Post Traumatic Stress Disorder (PTSD) has been described as a “soul wound.” It has been estimated that at least 50 percent of the people in the United States, at some point in their life, have a traumatic experience. Shocking painful events can traumatize the mind and wound the soul.
Naturally some people that are traumatized by a “triggering event” decide that it is just a part of the human condition, and they prefer to forget about what happened to them. When a survivor denies the trauma and doesn’t process the experience and the grief, it is not healthy. Denial and a characteristic “numbness” regarding the injury done to their mind and soul often is the first stage of Post-Traumatic Stress Disorder (PTSD).
Not everyone that survives traumatic events suffers from PTSD. It should be recognized, however that everyone who suffers from PTSD has had a soul injuring trauma.
Each person may react differently to the ordeal. Some people seem to bounce back or process the “soul injury” naturally. Others suffer from Post-Traumatic Stress Disorder, which was first recognized as a very specific quality of life threatening syndrome in 1980.
PTSD can continue many years after the traumatic event has taken place. The most effective cures (depending on the severity of the symptoms) are usually medical and psychological treatments.
These are the 4 warning signs that you or someone you care about may have PTSD.
1) There was a traumatic event.
PTSD is the direct result of a situation where the threat of death or injury is felt. The person felt helpless to stop the situation, horror at what they witnessed and extreme fear for their lives.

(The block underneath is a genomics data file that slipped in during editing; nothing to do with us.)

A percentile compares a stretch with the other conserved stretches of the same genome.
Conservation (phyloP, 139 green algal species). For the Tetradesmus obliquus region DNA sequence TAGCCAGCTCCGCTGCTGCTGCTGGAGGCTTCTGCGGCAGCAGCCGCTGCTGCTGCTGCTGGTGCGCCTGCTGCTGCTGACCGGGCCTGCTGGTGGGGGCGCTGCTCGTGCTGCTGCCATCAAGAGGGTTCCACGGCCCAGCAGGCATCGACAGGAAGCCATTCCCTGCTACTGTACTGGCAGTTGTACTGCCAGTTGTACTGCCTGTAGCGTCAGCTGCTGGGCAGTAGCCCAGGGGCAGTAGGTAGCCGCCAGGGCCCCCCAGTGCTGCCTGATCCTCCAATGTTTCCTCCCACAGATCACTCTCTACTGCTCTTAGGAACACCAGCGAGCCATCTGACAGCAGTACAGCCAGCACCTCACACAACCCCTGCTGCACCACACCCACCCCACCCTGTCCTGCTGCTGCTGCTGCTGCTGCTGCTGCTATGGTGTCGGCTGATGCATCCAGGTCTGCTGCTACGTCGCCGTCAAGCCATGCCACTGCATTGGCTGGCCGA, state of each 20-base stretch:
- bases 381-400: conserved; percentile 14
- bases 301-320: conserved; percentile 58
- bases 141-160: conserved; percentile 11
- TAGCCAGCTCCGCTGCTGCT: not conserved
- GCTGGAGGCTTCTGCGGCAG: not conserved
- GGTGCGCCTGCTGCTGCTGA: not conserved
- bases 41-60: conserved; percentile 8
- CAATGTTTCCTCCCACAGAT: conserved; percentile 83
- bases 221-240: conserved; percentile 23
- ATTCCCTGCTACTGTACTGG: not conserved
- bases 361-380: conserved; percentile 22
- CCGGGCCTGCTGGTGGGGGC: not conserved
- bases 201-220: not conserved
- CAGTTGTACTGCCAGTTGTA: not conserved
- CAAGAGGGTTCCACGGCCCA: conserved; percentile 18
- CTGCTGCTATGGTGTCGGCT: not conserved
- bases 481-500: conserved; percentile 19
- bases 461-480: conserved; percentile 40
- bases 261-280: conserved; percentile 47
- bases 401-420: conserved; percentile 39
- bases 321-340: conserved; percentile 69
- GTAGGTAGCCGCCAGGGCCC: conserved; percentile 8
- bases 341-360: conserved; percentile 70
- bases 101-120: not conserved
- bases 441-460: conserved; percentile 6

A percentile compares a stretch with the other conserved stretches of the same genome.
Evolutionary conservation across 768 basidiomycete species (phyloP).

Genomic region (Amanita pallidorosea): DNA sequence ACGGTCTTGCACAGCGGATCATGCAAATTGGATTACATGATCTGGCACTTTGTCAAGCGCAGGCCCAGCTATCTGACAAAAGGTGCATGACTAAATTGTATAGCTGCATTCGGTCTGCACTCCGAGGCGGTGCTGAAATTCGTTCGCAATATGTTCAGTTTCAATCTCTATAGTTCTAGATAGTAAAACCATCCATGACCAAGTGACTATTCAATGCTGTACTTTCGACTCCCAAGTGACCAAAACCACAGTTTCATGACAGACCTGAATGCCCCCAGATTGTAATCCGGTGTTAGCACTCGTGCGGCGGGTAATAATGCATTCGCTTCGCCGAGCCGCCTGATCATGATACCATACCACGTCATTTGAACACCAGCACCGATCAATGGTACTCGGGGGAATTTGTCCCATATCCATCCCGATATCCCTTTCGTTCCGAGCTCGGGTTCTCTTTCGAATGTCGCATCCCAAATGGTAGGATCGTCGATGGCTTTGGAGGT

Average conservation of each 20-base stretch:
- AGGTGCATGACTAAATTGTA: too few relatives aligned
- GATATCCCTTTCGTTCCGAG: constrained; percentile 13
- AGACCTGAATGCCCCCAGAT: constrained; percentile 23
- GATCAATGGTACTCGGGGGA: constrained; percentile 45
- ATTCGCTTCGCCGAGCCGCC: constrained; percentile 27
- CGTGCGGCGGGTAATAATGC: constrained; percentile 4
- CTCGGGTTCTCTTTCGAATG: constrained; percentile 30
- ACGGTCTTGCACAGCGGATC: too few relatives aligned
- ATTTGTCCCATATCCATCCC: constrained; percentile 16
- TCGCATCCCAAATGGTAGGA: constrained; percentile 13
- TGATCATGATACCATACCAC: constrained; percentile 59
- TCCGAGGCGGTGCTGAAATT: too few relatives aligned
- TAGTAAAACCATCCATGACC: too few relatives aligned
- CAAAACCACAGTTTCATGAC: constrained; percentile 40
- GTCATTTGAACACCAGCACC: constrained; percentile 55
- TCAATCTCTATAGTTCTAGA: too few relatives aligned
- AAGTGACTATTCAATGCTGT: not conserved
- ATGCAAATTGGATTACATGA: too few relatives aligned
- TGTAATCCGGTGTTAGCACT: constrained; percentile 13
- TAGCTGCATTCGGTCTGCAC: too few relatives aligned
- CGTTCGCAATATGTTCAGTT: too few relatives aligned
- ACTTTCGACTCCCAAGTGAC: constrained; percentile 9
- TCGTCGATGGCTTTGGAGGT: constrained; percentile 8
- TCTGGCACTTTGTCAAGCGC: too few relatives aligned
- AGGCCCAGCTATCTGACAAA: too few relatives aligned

Whether it’s sexual abuse, a natural disaster (fire, hurricanes, and earthquakes), contact with violence, the terrible familiarity of war or terrorism, there is always a triggering event or series of events.
2) A myriad of disorders and behaviors often have their roots in PTSD.
Flashbacks to the triggering event(s), eating disorders, sleeping disorders, depression, suicidal impulses, obsessive-compulsive behaviors, and addiction are all separate symptoms that may have grown over time from the original PTSD. Early recognition and treatment may prevent some of the more extreme symptoms from getting more serious.
3) Symptoms have lasted more than 30 days.
In most cases, the symptoms have persisted for months and even years. A child that is abused may suffer from PTSD decades later. A soldier returning from war may still feel like he or she is experiencing battle on a daily basis.
4) Symptoms are so severe that the sufferer has trouble functioning.
PTSD affects you at work, in school, and in all your relationships with partners, families and friends.
The human spirit and psyche both have a remarkable strength and capacity to recover and grow from the damage of traumatic experiences. Recognition of what is going on is the first and most vital step to getting help.
Handbook of Forensic Psychology: Resource for Mental Health and Legal Professionals Assessment of post-traumatic stress disorder (2003).
“Post-Traumatic Stress Disorder” by Amira, Retrieved from http://www.storymakeovers.com/post/51394499954/post-traumatic-stress-disorder